Five talking points from the first five weeks of the Chinese Super League – Wild East Football

The Chinese Super League is taking a break now for the upcoming round of World Cup qualifiers. So with no CSL action until the league resumes in late June, let’s look at some of the key talking points of the season so far.

 Huang Xiyang’s renaissance

The 35 year old midfielder’s career seemed to be in terminal decline when he was at Wuhan a few years back. Since returning to his home town club last season however his career has seen a real turnaround. He played decently enough in 2020 and re-established himself as first team regular with Chongqing. This year however his performances have been something else and he has emerged as one of the CSL’s best domestic players so far this season.

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The Boys from Brazil

Or the lack of, has been one of the Chinese Super League’s big talking points this year. Coronavirus travel restrictions have made it impossible for many clubs to get their Brazilian players back for the start of the season and this has predictably caused huge problems for some teams.

The worst affected team has probably been Guangzhou Evergrande, who haven’t looked the same this year without Talisca and Paulinho. Talisca has now just recently moved onto Al Nassr in Saudi Arabia and this could become pattern and we may see many of league’s stranded Brazilian moving on in the coming months.

Wuhan in real trouble

Wuhan’s season has got off to a torrid start with the Hubei team taking only two points from their opening five games. Their campaign really went off the rails on Monday when they endured a shock 2-1 defeat to a Tianjin Tiger side that before the season had been hyped as potentially being the CSL’s worst ever team.

Wuhan’s manager Li Xiaopeng has unsurprisingly come under a lot of criticism for the team’s poor start. His biggest issue seems to be that he is totally unsure on his best starting eleven. He has done a lot chopping and changing, and desperately trying out a wide range of players and formations in these first five matches. None of this worked out though, and Wuhan now have a very disorganised and unsettled looking side.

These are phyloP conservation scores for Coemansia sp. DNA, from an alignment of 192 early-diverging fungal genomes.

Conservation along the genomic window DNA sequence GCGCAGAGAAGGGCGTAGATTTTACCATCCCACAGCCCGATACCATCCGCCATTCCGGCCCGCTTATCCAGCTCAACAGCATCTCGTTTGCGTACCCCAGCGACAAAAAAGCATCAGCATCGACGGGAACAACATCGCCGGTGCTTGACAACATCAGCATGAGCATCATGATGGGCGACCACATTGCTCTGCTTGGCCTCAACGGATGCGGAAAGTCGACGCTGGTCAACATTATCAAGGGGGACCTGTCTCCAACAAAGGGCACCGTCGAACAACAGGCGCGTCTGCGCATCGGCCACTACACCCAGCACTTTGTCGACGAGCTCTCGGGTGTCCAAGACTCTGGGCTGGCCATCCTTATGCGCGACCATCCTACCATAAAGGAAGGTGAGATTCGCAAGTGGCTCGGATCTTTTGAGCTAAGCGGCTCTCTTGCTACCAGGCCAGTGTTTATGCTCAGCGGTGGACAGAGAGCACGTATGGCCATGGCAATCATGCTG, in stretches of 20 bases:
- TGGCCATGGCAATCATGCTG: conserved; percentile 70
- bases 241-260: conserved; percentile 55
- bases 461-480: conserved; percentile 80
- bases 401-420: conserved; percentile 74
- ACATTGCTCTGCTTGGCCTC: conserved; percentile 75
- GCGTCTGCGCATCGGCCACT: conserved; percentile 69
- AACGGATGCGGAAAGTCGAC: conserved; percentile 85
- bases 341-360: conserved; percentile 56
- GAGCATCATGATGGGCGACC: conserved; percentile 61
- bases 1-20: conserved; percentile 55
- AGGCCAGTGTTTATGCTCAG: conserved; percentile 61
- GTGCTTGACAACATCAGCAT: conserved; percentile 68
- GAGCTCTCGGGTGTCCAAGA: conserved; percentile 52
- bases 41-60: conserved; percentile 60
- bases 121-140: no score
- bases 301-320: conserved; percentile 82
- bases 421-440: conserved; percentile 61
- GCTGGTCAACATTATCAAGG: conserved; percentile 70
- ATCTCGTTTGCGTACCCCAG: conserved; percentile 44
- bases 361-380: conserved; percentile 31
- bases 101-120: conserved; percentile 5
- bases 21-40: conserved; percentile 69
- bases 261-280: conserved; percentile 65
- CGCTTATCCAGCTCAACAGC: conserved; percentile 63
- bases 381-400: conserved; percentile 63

If things don’t turn around quickly after the international break, Li could soon be out of a job.

Tianjin Tiger are not as bad everyone expected

Widely tipped to be the whipping boys of the CSL this year, Tianjin Tiger have come out fighting and have turned heads with some dogged performances.

The ultra defensive tactics employed by Yu Genwei have largely paid off and Tiger have been a lot more competitive than people expected them to be. So far they’ve managed to grab four points from their opening five matches which is impressive considering the squad that they have and turbulent off-season they had to deal with.

Their win against Wuhan was a huge result and will give them a big lift going into the international break. But it’s unlikely that it’s going to significantly alter the way approach games. With some tough matches coming up after the break it’s likely that they are going to stick with the very conservative style of football that served them well so far.

Oscar stealing the show

The exodus of foreign talent from the CSL due to the salary cap and the absence of a lot the league’s Brazilian players due to coronavirus restrictions has led to this year’s CSL lacking the big names that recent editions have had.

One of the big names who has stayed with league this year however is Oscar and the Shanghai Port star has shined brighter than ever this year. He’s looked a cut above every other player in the league, and his brilliance has been instrumental in Port’s strong start to the season.